What came out of the hurried effort was not a rushed result but a definitive track, in the eyes of the band.
“I feel like this is our sound,” says Biancofiore.
“Driving backwards down a one way street”
Most of the songs on The Things We Leave Behind contain lyrics that were co-written by both Sutek and Biancofiore, a departure from earlier songs that the two usually wrote separately.
“It’s been really cohesive for this album. I think part of it is we went through a lot of the same struggles together in the last year that we maybe didn’t before, and it really helped us to relate to each other and work on lyrics cohesively and still have a unified voice,” says Sutek.
“I think most of the songs were like, [Sutek] started something and then I kind of finished up the lyrics,” adds Biancofiore.
The album starts off strong with two previously released singles, “Stop Signs are Merely Suggestions” and “Swoledemort,” both of which are representative of Moving Boxes’ signature high-speed, frenetic sound.
Themes of stagnation, regression and hopelessness are present throughout the album, including the up-tempo “Look Ma, No Hands!” which can be described as a heavier version of The Beths.
“Driving backwards down a one way street/ Regressing faster than I can find my feet/ And I’m losing speed…”
The feeling of hopelessness is adeptly conveyed on the chorus of the self-reflective and emotional “My Therapist Would Like a Raise” — a more relaxed song that provides abundant space for Biancofiore’s subtle vocal inflections to shine through.
“Is life enough to keep breathing/ Is there a direction to sinking/ Cause my feet are made of sand/ But I’m running/ I’m running/ I’m running…”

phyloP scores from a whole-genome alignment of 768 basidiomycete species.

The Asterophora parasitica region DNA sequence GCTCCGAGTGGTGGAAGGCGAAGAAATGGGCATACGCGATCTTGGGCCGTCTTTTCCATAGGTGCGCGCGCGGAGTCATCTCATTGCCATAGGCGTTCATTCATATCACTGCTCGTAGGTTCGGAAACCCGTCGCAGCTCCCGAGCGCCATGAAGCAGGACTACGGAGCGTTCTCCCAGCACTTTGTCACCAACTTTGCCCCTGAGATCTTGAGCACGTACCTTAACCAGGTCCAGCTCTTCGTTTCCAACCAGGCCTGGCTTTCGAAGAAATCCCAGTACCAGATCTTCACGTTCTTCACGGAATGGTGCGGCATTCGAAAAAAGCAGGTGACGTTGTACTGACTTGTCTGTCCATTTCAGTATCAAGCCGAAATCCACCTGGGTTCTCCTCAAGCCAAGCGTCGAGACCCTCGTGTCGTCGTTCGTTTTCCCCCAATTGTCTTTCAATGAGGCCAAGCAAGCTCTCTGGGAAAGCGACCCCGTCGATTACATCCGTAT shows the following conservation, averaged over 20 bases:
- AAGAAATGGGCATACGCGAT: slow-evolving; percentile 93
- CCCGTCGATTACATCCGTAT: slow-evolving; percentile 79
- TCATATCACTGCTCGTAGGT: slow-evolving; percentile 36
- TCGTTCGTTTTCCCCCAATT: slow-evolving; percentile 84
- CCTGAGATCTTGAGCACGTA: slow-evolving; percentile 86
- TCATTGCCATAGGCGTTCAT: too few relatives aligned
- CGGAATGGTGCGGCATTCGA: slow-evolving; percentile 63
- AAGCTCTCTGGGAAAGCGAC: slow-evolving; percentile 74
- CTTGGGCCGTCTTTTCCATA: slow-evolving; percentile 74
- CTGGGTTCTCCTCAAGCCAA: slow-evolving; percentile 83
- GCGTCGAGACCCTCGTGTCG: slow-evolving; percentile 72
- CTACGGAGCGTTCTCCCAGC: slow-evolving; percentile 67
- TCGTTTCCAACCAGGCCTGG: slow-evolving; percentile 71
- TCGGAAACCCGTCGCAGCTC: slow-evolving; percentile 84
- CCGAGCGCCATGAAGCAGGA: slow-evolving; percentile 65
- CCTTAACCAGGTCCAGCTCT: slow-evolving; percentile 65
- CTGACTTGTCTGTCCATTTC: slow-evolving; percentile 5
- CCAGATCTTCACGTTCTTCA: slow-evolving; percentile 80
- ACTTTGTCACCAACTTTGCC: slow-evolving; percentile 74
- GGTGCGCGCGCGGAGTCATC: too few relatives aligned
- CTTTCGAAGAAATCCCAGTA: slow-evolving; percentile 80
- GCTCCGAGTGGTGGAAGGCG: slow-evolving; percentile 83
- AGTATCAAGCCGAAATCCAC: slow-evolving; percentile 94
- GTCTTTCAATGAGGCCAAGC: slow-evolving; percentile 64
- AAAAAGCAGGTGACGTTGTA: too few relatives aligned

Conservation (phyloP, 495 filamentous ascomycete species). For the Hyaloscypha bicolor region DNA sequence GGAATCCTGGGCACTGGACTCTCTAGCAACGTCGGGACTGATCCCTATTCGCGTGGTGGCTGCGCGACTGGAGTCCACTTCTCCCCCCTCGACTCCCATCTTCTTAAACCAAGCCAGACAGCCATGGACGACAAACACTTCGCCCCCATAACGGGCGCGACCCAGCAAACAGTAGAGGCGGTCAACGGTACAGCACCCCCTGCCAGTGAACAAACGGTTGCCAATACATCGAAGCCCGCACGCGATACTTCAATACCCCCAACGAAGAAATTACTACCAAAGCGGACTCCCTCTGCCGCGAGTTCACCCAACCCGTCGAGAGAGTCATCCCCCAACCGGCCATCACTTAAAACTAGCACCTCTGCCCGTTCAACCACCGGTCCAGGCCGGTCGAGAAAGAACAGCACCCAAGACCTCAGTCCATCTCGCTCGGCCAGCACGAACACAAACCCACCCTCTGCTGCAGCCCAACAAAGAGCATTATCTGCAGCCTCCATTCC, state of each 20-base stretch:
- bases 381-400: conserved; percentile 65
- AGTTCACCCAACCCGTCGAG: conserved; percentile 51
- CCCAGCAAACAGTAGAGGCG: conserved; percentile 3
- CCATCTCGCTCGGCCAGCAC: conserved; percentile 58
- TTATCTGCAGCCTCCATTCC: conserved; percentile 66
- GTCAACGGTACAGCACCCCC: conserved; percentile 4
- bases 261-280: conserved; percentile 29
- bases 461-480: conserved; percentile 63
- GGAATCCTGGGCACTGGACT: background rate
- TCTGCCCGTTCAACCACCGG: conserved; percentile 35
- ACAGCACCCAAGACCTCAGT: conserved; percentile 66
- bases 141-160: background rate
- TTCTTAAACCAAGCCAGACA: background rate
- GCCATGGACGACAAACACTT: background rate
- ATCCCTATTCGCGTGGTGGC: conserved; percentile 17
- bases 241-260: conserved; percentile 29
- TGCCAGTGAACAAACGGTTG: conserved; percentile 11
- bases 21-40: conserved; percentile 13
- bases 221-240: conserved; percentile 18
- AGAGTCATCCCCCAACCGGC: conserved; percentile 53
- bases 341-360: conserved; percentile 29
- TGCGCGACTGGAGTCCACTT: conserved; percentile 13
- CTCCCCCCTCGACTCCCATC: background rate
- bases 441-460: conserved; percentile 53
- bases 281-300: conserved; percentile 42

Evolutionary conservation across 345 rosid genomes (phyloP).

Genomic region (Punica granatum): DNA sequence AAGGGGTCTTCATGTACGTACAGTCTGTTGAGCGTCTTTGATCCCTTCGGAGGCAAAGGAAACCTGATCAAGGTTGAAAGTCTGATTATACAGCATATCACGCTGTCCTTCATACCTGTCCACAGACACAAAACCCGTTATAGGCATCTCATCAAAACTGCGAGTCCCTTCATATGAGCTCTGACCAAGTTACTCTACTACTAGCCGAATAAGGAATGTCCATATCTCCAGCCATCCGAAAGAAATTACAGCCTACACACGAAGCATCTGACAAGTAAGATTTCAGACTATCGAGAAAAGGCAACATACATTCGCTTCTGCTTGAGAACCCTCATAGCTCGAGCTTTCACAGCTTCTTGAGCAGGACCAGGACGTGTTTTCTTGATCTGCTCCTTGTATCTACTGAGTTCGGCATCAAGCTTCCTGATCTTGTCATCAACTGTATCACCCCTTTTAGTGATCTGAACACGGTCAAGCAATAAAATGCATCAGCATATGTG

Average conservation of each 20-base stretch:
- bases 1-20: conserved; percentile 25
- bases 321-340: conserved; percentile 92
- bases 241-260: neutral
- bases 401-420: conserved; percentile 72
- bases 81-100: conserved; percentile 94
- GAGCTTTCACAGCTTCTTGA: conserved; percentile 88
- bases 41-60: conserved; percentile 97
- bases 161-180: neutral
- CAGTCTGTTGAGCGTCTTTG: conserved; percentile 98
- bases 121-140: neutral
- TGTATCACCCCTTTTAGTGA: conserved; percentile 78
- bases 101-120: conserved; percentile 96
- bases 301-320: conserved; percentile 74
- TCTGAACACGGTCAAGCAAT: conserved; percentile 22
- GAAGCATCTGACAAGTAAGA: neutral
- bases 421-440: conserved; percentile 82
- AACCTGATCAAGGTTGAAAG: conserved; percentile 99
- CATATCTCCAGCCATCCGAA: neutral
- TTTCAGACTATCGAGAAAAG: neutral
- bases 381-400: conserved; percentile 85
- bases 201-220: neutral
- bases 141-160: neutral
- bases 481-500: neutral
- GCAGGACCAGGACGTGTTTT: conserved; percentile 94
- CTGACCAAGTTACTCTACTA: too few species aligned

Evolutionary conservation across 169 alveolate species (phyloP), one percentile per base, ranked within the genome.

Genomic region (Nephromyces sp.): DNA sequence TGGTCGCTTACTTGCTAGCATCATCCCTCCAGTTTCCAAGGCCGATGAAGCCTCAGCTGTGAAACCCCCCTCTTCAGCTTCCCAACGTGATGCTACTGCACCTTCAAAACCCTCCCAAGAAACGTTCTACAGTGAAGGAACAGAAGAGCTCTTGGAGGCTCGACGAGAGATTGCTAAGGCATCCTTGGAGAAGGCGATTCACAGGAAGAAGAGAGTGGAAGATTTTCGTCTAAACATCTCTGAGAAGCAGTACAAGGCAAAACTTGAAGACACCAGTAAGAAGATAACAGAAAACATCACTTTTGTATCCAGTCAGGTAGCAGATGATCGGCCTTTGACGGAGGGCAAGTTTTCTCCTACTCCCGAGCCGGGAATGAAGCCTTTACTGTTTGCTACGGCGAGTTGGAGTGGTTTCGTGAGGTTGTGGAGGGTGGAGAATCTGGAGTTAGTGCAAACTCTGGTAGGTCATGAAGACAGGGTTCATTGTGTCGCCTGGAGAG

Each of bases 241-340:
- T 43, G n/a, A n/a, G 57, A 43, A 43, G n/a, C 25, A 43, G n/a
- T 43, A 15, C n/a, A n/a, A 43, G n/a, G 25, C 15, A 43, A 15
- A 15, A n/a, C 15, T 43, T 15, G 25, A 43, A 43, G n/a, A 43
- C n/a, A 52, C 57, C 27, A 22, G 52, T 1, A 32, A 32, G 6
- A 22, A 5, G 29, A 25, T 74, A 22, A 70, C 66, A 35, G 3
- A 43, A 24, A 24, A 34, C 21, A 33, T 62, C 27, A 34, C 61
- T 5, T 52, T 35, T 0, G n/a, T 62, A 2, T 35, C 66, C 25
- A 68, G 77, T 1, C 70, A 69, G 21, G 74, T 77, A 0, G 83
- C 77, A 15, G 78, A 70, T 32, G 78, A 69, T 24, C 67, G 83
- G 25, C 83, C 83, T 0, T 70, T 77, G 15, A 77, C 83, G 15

References to death also underpin many songs, including “*Cries in French* (Ouip Ouip),” which features Sutek’s choppy, staccato guitar and Biancofiore hitting her highest notes on the album during the second verse.
“I’ve gotten so used to picturing death/ I don’t think I’ll be shocked when it happens/ All I can do is hope that I get close enough/ That I can feel I’ve paid my debt…”
However, no song confronts the topic of death as directly as the deeply personal song “The River,” a highlight of the album.
Contemplating the end on ‘The River’
“‘The River’ was a song that I started,” explains Sutek. “I was at a very, very, very, very, very low point.”
“Dan Campbell (The Wonder Years) put it really well when he said, ‘I have a tenuous relationship with continued existence,’” says Sutek. ”That song is really dark for me. I have a hard time listening to it.”
Sutek wrote the chorus first.
“On my shoulder/ My devil says I should give in/ Let the river consume me/ Fill my lungs and let the pain win/ I spent the last year wishing I was dead/ Don’t you think the water’s a poetic end?”
Despite being such a personal song for Sutek, as expressed in the chorus, the verse lyrics were written by Biancofiore. She felt that Sutek’s chorus hit hard and conveyed the meaning of the song so that her job with the verses was to be more metaphorical by tying into the title.
“I threw a rock in the river/ All it did was sink/ Pebbles shifted around/ Motionless until the current turned it to ground/ I tend to visit that place now…”
“The River” concludes without resolution.
“Every single day/ A routine on replay/ A lens of only gray/ Throw it all away…”